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CHILDREN ARRIVE AT CRISIS CENTRES WITH NOTHING

When children walk into a crisis centre or women’s shelter with their mother, they often arrive with only the clothes on their back. Sixty-seven per cent of Danish crisis centres find that children often or very often arrive without their belongings. This is according to a study conducted by Epinion on behalf of The Mary Foundation, which distributes backpacks to children in crisis centres.

When children end up at a crisis centre with their mother, the reality is that they have sometimes been forced to leave their home so urgently that they do not manage to take anything with them other than the clothes on their back.  They leave without any of their toys or personal items.

That’s why The Mary Foundation has joined forces with LOKK (National Organisation of Crisis Centres for Women) and Ole Kirk’s Foundation to hand out more than 28,000 backpacks to children at crisis centres since 2008. The backpacks contain toiletries, clothes, toys, a teddy bear and a diary for the older children.

In a recent evaluation, The Mary Foundation asked relevant crisis centres about their use of the backpacks. This revealed that 67 per cent of crisis centres find that children often or very often arrive without their belongings. The study also showed that the backpacks are to a large extent used by crisis centre staff as a way to connect with the children and start a conversation about why they now live in a crisis centre. Eighty-six per cent reported that they use the backpacks or items from them to build trust with the children.

“The primary objective of the backpack and its contents is to cover the children’s practical needs, since so many of them arrive at crisis centres with nothing. But the backpack also helps support the important work the crisis centres carry out in helping the children to process their feelings, experiences and traumas. We are pleased that the evaluation shows the backpacks are well suited for this purpose,” said Helle Østergaard, Director of The Mary Foundation.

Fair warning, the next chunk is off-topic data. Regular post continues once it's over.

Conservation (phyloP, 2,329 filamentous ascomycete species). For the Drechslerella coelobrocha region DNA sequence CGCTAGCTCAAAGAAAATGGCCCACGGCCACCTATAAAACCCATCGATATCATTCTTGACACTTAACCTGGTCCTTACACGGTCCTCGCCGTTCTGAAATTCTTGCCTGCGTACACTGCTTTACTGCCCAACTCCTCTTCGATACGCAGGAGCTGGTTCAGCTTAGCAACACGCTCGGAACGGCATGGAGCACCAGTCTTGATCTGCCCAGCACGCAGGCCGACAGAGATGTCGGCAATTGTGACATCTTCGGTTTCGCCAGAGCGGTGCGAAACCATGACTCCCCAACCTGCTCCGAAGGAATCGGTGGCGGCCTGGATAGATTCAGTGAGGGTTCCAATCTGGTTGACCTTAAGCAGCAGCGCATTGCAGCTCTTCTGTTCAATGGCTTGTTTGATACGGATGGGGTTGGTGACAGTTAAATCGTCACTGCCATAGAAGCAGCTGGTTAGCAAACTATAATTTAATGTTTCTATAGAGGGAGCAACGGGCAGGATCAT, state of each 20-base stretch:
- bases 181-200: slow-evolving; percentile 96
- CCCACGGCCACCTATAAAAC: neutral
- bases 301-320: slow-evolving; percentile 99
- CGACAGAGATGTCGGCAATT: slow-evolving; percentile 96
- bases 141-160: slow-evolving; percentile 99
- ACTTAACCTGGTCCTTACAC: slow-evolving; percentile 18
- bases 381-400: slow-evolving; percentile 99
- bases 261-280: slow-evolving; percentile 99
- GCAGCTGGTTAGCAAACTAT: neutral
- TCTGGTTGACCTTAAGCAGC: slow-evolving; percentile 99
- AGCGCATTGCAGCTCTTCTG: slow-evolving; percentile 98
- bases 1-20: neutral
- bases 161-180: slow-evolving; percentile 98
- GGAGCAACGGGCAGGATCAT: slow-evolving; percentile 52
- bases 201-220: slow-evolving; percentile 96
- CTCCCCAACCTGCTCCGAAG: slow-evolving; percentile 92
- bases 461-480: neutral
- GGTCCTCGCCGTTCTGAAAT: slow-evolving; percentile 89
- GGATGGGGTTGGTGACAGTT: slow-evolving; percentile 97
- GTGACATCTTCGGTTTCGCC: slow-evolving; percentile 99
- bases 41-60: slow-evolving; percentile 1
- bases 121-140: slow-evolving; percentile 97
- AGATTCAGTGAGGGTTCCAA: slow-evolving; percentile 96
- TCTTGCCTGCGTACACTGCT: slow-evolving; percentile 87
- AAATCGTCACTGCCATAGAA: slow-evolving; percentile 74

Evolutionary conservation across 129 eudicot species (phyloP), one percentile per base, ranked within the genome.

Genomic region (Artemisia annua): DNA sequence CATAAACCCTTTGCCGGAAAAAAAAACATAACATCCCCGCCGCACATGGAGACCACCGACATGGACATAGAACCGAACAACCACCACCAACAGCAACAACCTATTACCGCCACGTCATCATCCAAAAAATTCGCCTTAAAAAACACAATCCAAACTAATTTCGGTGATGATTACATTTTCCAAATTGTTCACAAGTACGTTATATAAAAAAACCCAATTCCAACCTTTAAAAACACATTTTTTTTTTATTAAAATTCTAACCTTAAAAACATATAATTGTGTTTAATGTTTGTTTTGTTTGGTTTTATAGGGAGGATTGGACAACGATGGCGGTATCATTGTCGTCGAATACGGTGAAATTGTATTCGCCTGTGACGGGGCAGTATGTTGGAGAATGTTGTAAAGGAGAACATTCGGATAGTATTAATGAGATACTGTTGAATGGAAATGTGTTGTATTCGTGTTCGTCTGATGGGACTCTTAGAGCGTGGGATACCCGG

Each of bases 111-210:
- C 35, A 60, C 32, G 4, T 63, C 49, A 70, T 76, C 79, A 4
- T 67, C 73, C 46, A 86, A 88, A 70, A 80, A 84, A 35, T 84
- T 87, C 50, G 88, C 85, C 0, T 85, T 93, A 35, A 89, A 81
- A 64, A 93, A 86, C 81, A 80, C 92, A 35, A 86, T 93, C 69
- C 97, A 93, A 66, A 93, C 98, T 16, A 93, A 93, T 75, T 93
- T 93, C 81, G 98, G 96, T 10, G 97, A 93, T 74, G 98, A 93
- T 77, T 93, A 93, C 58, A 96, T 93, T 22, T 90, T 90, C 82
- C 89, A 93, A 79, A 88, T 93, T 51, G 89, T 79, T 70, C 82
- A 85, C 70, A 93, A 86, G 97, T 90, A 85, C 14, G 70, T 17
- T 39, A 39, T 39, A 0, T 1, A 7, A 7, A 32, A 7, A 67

A new batch of backpacks is currently being distributed.

The plan was for Her Royal Highness Crown Princess Mary and The Mary Foundation to participate in packing the 2,400 new backpacks, but this has not been possible due to the coronavirus pandemic. The backpacks have still been packed, of course, and our now being sent out across Denmark.

“Experiencing domestic violence and moving to a crisis centre is always a terrible ordeal for children. Receiving a smart backpack with practical and exciting things obviously sparks the children’s enthusiasm. Using the backpack as a tool for dialogue is an added bonus. And the backpack is also a strong signal to the children that no one should live with violence and that it’s never their fault,” said Kamilla Bjørn Drøidal, Executive Secretary of LOKK (National Organisation of Crisis Centres for Women).

Facts about the evaluation of the backpacks

The evaluation of how crisis centres use the backpacks was conducted by Epinion on behalf of The Mary Foundation.

The evaluation showed, among other things, that:

  • 67% of crisis centres find that the children often or very often arrive without their belongings
  • 90% use the backpacks as a gift for the children
  • 86% use the backpacks or items from them to build trust with the children
  • 53% use the backpacks to spark a conversation about how violence is never the child’s fault
  • Everyone reports that the children react positively to receiving their backpacks to a large or very large extent
     

Click here to read the full evaluation.

Facts about the backpacks

  • Since 2008, The Mary Foundation, LOKK and Ole Kirk’s Foundation have packed and distributed more than 28,000 backpacks to children moving into crisis centres with their mothers in Denmark, Greenland and the Faroe Islands.
  • In the spring of 2020, we distributed our remaining stock of backpacks to crisis centres after emergency places were established in response to the effects of the coronavirus pandemic.
  • In August alone, we packed and distributed 2,400 backpacks.
  • Every year in Denmark, almost 2,000 children are forced to move to crisis centres with their mothers.
  • Witnessing and growing up in a home marred by violence is just as damaging to a child as being subjected to physical violence themselves. Violence can have major consequences for children and lead to long-term effects in adulthood. That’s why children need to process their experiences from home when they move to a crisis centre with their mother.
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